09 May Translating Your Pathology Report
Pathology reports are written for other medical professionals, not patients. The terms and wording can look more unfamiliar than another language, which makes your incredibly difficult experience being diagnosed with breast cancer even more challenging. Understanding the basic parts of your report can help you be better informed about your diagnosis, and ask the right questions to your medical professionals.
If your report does not have the exact wording described here, keep this in mind:
Different pathology labs may use different terms to describe the same information, needle biopsy reports may contain less information than surgical biopsy reports, and some tests are only done when invasive breast cancer or certain types of breast cancer are found. Also, if your tissue is found to be free of cancer or if your diagnosis is ductal carcinoma in situ (DCIS), many of the sections described below will not be on your report.
Diagnosis or final diagnosis
This is the most important section of the report. It gives the pathologist’s final diagnosis and may include information on the tumor such as size, type, grade, hormone receptor status and HER2 status. If lymph nodes were removed, the status of these lymph nodes will also be included. This information may appear grouped together or as separate sections.
The microscopic description details what the pathologist saw and measured when he or she looked at the biopsy tissue under a microscope.
Tumor size is most often reported in centimeters or millimeters (1 inch = 2.54 centimeters = 25.4 millimeters). The best way to measure tumor size is under a microscope (especially for small tumors). The longest length of the tumor in the specimen (the tissue removed during surgery) is reported as the tumor size. The tumor size may be much smaller than the size of the tissue sample (the measurement of entire sample is reported in the gross description). In general, the smaller the tumor, the better the prognosis tends to be.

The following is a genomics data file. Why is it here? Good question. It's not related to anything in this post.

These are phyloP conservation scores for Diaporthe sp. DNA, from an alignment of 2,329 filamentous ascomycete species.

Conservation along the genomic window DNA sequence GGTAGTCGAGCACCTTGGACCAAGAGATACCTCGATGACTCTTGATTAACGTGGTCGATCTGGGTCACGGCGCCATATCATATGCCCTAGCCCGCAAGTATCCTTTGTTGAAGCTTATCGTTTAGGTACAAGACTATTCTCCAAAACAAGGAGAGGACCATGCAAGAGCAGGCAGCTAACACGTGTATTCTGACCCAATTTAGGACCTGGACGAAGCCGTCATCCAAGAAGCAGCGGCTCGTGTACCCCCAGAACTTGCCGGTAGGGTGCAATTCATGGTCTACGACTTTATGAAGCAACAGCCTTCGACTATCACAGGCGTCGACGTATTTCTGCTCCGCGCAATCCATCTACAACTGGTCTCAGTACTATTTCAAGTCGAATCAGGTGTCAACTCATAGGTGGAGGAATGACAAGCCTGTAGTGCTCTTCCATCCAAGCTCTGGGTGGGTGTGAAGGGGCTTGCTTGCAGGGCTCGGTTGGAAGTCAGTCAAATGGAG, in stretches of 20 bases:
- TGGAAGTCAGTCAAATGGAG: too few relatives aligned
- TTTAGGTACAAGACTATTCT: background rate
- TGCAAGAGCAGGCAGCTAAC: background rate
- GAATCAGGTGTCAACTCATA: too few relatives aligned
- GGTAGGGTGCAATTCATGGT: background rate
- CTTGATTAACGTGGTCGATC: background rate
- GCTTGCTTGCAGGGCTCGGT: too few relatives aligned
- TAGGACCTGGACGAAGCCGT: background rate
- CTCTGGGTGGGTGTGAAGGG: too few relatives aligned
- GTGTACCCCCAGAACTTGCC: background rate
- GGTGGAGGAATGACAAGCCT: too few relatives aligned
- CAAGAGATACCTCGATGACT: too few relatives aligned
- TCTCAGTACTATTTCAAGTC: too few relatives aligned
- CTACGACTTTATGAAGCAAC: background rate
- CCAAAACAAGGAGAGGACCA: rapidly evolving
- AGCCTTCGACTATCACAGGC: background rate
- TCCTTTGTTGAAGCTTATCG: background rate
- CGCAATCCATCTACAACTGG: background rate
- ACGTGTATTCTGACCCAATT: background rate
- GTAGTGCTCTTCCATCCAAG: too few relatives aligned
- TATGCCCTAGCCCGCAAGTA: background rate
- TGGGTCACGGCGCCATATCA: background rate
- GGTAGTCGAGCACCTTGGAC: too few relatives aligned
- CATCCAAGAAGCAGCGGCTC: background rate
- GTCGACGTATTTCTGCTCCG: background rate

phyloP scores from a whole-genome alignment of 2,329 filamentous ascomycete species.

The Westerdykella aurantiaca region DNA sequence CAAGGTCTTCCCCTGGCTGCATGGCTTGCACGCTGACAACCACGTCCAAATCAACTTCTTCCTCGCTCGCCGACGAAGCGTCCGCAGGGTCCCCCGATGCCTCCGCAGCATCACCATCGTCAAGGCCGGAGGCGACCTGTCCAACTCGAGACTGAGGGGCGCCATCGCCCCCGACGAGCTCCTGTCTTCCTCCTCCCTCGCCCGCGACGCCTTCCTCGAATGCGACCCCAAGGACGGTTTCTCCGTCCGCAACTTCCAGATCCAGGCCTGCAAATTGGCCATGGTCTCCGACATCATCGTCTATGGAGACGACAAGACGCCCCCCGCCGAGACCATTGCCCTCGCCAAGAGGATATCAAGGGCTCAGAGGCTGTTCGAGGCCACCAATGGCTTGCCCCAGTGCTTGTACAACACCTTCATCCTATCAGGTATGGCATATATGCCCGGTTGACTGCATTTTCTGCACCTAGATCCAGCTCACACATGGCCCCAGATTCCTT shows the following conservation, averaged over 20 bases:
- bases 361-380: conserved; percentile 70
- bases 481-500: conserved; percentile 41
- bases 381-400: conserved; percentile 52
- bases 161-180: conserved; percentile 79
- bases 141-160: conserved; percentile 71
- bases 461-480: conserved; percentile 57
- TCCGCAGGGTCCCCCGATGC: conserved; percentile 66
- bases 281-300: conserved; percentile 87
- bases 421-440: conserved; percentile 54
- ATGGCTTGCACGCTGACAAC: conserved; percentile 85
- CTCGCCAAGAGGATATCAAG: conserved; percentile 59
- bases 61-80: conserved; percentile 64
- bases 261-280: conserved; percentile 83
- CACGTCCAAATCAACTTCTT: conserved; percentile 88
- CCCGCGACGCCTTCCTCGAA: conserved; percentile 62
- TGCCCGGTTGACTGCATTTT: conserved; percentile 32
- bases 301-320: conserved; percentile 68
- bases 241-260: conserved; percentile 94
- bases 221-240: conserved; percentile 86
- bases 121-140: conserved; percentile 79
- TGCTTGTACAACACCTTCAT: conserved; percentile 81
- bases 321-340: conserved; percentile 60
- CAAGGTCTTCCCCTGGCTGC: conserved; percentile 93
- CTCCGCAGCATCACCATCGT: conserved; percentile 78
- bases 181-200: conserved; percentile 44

Non-invasive vs. invasive
Ductal carcinoma in situ (DCIS) is a non-invasive breast cancer. With DCIS, the cancer cells are contained within the milk ducts. It’s called “in situ” (which means “in place”) because the cancer cells have not spread to nearby breast tissue. Invasive breast cancer has spread from the original site (the milk ducts or lobules) into the nearby breast tissue, and possibly to the lymph nodes and/or other parts of the body.
For invasive breast cancers, the pathologist notes the shape of the cancer cells and assigns a histologic grade, using either a number system or words. Tumor grade describes the structure of the cells and is different from tumor stage. In general, the more the cancer cells look like normal breast cells, the lower the grade and the better the prognosis tends to be. The most common grading system in current clinical practice is the Nottingham system:
- Grade 1. The tumor cells look the most like normal tissue and are slow-growing (well-differentiated).
- Grade 2. The tumor cells fall somewhere in between grade 1 and grade 3 (moderately-differentiated).
- Grade 3. The tumor cells look very abnormal and are fast-growing (poorly-differentiated).
The nuclear grade describes how closely the nuclei of cancer cells look like the nuclei of normal breast cells. In general, the higher the nuclear grade, the more abnormal the nuclei are and the more aggressive the tumor cells tend to be. The nuclear grade is a part of overall tumor grade.
Hormone receptor status
Hormone receptors are proteins found inside some cancer cells. When hormones attach to hormone receptors, the cancer cells with these receptors grow.
- Hormone receptor-negative (estrogen receptor-negative (ER-negative)/progesterone receptor-negative (PR- negative)) breast cancers do not express (have few or no) hormone receptors.
- Hormone receptor-positive (estrogen receptor-positive (ER-positive)/progesterone receptor-positive (PR-positive)) breast cancers express (have a lot of) hormone receptors.